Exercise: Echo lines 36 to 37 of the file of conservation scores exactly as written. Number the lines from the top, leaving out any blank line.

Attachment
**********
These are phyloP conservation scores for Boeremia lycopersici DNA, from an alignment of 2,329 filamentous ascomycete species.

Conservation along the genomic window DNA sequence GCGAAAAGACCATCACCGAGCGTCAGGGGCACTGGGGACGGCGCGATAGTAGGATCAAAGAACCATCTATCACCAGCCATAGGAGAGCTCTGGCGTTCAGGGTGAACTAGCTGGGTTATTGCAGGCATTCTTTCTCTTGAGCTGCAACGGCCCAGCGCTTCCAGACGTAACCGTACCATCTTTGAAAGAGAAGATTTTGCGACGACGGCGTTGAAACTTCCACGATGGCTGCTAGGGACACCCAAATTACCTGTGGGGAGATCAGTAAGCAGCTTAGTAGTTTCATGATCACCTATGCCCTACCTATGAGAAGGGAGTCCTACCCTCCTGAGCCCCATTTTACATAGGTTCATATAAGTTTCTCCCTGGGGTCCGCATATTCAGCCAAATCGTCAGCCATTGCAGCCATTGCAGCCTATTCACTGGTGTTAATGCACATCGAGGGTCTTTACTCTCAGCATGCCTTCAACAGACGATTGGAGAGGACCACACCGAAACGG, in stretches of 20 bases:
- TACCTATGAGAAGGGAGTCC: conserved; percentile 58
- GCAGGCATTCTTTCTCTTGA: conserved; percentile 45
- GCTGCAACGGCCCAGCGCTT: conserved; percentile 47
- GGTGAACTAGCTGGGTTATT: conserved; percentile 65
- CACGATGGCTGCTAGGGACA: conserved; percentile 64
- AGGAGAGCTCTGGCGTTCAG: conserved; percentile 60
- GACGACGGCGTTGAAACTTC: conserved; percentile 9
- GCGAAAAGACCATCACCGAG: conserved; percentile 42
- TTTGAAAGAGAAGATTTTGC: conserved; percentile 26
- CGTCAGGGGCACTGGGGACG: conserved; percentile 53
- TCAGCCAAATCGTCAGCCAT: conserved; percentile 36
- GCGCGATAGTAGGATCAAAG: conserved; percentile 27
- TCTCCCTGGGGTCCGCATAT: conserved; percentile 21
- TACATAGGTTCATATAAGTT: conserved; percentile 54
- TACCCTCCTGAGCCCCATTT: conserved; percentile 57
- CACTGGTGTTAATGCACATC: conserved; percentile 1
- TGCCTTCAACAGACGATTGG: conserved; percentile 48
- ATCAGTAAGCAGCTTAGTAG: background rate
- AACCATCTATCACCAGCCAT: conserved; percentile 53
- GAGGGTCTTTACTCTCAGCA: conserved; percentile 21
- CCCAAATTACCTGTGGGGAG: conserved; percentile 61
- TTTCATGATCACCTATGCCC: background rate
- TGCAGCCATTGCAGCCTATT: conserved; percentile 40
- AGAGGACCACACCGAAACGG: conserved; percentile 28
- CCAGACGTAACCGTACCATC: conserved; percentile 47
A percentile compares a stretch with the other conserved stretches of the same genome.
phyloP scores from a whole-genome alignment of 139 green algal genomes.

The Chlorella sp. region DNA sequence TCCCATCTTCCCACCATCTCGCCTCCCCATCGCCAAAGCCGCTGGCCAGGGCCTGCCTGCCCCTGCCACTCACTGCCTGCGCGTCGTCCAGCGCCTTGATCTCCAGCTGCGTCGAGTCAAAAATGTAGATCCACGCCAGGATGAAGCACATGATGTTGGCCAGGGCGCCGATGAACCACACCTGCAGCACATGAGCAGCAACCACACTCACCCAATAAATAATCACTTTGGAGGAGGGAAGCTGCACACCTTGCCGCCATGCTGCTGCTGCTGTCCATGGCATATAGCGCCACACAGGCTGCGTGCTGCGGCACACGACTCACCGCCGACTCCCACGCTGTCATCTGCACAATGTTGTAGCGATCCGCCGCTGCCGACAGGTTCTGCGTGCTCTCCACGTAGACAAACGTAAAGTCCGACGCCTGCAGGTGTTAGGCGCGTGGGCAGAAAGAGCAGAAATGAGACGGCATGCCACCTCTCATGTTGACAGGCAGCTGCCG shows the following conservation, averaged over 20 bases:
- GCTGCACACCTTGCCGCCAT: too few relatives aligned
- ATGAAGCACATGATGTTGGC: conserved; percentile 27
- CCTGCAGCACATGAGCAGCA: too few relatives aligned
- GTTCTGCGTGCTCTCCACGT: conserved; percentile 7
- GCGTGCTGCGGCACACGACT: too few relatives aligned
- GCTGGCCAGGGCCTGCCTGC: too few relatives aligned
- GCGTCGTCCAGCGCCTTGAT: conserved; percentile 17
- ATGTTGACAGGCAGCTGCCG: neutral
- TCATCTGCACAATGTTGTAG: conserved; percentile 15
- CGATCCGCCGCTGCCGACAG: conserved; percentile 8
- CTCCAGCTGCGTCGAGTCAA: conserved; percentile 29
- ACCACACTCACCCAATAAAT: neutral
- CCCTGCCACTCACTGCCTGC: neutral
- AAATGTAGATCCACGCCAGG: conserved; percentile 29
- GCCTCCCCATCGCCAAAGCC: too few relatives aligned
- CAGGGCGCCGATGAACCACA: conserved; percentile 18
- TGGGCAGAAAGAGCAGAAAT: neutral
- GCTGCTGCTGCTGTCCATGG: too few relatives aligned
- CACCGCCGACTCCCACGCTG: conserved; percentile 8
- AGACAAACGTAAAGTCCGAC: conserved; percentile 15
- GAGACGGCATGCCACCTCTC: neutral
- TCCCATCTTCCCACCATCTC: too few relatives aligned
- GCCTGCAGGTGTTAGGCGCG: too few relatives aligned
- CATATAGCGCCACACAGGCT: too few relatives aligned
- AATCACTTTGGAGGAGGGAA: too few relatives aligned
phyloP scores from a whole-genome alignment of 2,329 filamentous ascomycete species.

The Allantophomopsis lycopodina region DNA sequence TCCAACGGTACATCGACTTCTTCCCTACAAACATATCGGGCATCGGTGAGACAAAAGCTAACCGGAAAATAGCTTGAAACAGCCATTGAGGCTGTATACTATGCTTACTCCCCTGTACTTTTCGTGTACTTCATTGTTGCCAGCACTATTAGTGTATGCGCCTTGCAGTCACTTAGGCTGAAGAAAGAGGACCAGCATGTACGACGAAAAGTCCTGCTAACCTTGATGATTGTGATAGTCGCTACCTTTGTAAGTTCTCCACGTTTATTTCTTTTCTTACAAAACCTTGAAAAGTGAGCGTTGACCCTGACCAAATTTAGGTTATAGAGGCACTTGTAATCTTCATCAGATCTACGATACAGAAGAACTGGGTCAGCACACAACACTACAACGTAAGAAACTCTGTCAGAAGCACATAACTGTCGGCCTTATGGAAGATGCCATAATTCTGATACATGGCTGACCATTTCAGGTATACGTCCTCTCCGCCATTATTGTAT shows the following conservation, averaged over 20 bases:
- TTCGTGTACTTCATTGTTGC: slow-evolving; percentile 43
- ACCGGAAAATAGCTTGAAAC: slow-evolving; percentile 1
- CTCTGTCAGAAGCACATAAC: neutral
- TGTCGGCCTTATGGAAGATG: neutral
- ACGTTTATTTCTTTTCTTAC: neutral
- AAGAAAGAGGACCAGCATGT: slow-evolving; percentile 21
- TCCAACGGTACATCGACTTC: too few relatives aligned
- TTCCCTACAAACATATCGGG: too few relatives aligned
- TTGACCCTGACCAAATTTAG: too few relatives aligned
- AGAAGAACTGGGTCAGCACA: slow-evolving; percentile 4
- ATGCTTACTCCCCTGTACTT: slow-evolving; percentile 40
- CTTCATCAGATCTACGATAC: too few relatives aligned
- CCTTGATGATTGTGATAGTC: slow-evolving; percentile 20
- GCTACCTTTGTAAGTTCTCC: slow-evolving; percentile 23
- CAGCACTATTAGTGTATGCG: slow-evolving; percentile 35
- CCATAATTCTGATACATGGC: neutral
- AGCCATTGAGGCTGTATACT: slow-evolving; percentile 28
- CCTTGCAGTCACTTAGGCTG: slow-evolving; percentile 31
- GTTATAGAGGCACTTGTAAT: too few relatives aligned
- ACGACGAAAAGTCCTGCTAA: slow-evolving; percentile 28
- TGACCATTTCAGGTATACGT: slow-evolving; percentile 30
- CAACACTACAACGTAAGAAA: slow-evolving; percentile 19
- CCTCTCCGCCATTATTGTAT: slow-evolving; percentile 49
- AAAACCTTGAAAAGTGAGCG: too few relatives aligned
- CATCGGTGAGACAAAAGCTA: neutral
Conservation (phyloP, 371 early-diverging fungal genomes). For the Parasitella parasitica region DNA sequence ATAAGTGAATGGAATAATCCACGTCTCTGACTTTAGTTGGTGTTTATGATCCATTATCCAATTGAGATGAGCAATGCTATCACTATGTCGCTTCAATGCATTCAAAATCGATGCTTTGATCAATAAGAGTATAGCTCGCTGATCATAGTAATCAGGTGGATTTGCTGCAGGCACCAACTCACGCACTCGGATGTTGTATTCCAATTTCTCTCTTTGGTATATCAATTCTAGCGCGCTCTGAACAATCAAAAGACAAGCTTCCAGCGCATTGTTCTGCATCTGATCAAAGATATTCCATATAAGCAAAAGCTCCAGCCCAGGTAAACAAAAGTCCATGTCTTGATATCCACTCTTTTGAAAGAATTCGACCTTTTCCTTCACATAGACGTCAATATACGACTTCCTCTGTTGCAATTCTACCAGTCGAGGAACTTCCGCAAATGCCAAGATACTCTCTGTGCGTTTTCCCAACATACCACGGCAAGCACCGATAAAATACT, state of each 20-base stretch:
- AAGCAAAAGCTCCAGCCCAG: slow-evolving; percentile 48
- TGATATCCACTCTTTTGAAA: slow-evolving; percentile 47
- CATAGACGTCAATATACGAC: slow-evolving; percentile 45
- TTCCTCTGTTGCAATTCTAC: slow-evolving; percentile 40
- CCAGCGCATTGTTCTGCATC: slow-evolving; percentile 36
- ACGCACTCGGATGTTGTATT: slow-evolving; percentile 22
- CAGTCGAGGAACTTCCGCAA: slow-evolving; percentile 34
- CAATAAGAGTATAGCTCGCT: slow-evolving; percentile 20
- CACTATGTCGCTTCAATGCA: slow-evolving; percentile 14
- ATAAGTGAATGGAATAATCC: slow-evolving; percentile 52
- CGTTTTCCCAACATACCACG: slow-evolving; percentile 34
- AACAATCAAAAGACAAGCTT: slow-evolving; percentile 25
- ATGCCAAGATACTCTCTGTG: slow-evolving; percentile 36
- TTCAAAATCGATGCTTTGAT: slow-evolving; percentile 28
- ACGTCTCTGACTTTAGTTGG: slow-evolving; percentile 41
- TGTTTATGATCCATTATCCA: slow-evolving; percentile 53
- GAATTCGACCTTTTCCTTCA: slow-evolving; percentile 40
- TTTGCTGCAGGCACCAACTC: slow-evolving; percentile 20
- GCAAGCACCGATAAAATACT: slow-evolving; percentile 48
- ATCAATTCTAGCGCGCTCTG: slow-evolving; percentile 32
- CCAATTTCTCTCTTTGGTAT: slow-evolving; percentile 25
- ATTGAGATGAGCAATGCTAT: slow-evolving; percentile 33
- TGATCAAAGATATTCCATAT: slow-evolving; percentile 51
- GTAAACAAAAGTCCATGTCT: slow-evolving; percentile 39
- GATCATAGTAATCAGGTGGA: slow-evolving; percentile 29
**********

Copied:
- GCTGGCCAGGGCCTGCCTGC: too few relatives aligned
- GCGTCGTCCAGCGCCTTGAT: conserved; percentile 17